Published in Smart Healthy Woman


Come and join me on a short journey to discover the significance of Rebellion and the value for us as individuals and our culture today.If someone asked you to describe Rebellion what would you say? Maybe





Rebellion as defined by the English Oxford Dictionary is:  Showing a desire to resist authority, control, or convention. 

Reflecting on this description I presume many of you, the readers, would consider this to have a negative impact on us and society.  However I would like you to contemplate the idea that these traits may in fact contribute to a positive outcome?

What about resisting authority – Could there be any time that this might be useful?

How about wanting to take control?

What about not following convention?

And any positives in being bold?

YES of course there is!

Imagine a world where everyone followed the rules, never challenged the establishment or took control of a train wreck waiting to happen.

I can tell you what it would be like – BORING, CONSTRICTING, LIMITING and UNINSPIRING. We’d be living in a world of scaredy cats, do gooders and yes Sir, no Sir, three bags full Sir passengers.

Anyone cringing because I certainly am!

My research lead me to discover there is a great deal of evidence to support an argument for Rebellion albeit “healthy rebellion”.

Let’s consider the big one – Music.  Does anyone know a musician that hasn’t rebelled at some stage during their life?   If you were to find someone I’m quite certain we could comfortably title them a rare being.

Think about Rock n Roll.  Rolling Stone Magazine, rock’s foremost magazine, proudly noted in its 20th anniversary TV special:

“It’s not just an exaggeration to say that rebellion is more than just an occasional theme in rock, it is its very heart and soul ….”

As one reads through the history of rock ‘n roll you find there is a recurring theme presenting itself time and time again, that the essence of rock is most unavoidably rebellion.

 “Rebellion is the only thing that keeps you alive!  Marianne Faithfull

You see rebellious types will think outside the box, shake things up, resist authority and challenge the status quo.

Let’s turn our attention to leadership.  When teaching leaders how to manage people I will often share “the flow model” ” by Mihaly Csikszentmihalyi.  This model is useful to ensure our people have challenges offered to them commensurate with their skills.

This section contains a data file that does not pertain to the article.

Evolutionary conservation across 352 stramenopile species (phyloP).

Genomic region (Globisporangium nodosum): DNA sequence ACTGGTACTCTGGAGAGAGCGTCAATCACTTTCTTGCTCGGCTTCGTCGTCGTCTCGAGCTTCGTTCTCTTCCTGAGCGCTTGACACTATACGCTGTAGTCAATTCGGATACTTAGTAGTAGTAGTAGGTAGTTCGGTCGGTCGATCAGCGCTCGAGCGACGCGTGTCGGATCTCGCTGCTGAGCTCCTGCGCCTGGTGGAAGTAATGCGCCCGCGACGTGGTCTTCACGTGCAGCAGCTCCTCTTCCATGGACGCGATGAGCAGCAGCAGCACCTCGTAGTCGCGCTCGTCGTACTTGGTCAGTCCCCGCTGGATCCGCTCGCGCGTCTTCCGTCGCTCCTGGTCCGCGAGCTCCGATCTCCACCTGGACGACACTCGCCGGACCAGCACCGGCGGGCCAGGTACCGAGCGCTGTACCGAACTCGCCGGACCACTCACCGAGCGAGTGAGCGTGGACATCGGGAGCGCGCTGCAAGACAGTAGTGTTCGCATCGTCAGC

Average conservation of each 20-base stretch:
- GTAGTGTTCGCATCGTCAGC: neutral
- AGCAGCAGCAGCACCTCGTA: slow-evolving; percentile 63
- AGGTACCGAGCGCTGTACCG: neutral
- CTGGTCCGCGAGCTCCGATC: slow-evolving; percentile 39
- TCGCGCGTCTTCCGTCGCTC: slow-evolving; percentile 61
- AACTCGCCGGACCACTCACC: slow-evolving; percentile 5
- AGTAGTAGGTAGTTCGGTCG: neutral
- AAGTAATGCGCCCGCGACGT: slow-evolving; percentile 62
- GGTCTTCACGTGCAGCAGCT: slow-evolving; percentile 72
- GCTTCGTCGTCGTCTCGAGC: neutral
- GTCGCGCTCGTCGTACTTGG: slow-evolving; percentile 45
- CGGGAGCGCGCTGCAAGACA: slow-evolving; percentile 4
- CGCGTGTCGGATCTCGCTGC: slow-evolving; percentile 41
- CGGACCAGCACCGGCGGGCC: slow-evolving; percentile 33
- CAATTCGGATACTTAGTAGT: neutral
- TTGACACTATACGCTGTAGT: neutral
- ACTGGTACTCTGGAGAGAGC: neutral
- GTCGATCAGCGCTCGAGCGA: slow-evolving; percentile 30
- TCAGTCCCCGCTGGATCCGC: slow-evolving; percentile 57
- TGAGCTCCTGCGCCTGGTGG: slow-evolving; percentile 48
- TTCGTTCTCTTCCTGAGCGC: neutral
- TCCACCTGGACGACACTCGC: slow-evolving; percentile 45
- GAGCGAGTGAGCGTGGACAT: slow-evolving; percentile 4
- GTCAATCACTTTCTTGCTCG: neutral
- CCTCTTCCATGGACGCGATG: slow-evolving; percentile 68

Get the balance wrong and one may become stressed and anxious and/or bored and feel uninspired.

So what does Rebellion have to do with this?

Well after sharing the model I ask for a show of hands of those in the room who had ever rebelled in their life and with no word of a lie around 75% of the room would raise their hand.  Remember I’m talking with people in leadership roles here.

The majority of them explained the reason they did this was because they were bored.  Either the work they were being asked to do didn’t make sense and they could see a better way, or the work itself was underwhelming and they weren’t afraid to let this be known.

You see rebellious types (leaders) aren’t afraid to speak up for the things they believe in.  They will speak about things others are afraid to discuss because they are not driven by the need to be liked. They enjoy challenging the status quo and looking for new and different ways of doing things.

Turning to another angle  what about “Grit” – the book about the Power of Passion & Perseverance?

A must read for anyone wanting to know what it takes to be successful.  Author Angela Duckworth admits she had a streak of rebellion in trying to prove her father wrong about his relentless badgering “you’re no genius”.  She has earned herself a spot on the “The New York Times bestseller list and among other honours, a MacArthur “Genius Grant”.

Angela spent years studying success.  She interviewed swimmers, chefs, army cadets, telesales executives, entrepreneurs and CEO’s and concluded with one thing they all had in common and that was “Grit”.  That being the sum of Perseverance, determination, toughness, resilience, a hint of stubbornness, conviction, belief in oneself and ones ideas, and resistance to the critics.  Many of the same attributes are encompassed in rebellion.

A study by Professors Zhen Zhang and Richard Arvey from the National University of Singapore, Department of Management and Organisation – found that modest rule-breaking in adolescence (family/school offenses, delinquency) is a marker for entrepreneurial behaviour.

We are intrinsically motivated to be free……

Leading psychologists of the last century, Abraham Maslow and Carl Rogers, both agreed that individuals must be the centre of attention when having therapy.

Rogers created the Client Centric approach whereby the therapist gave control of the conversation to the Client.  This was unheard of in his times.  Rogers himself challenged the status quo in this case to prove that the client wants control of how the sessions are managed and the agreed outcomes.  These experiments resulted in the early development of psychotherapy.

Maslow on the other hand is famous for developing the hierarchy of needs with Self-Actualising being the peak of experiences.

His theory suggests that people are intrinsically motivated to be free, to be themselves, and use their innate gifts and natural abilities and to own their shortfalls.  This is a truly peak state of being.

Therefore I am curious as to how one could possibly achieve this heightened state of awareness and development without pushing the boundaries, without taking control, without passion and drive and the freedom to listen and follow our internal voice.

One can’t help but get a sense that a touch of healthy rebellion is weaved through the tapestry of a fulfilled life.

Dianne Dawson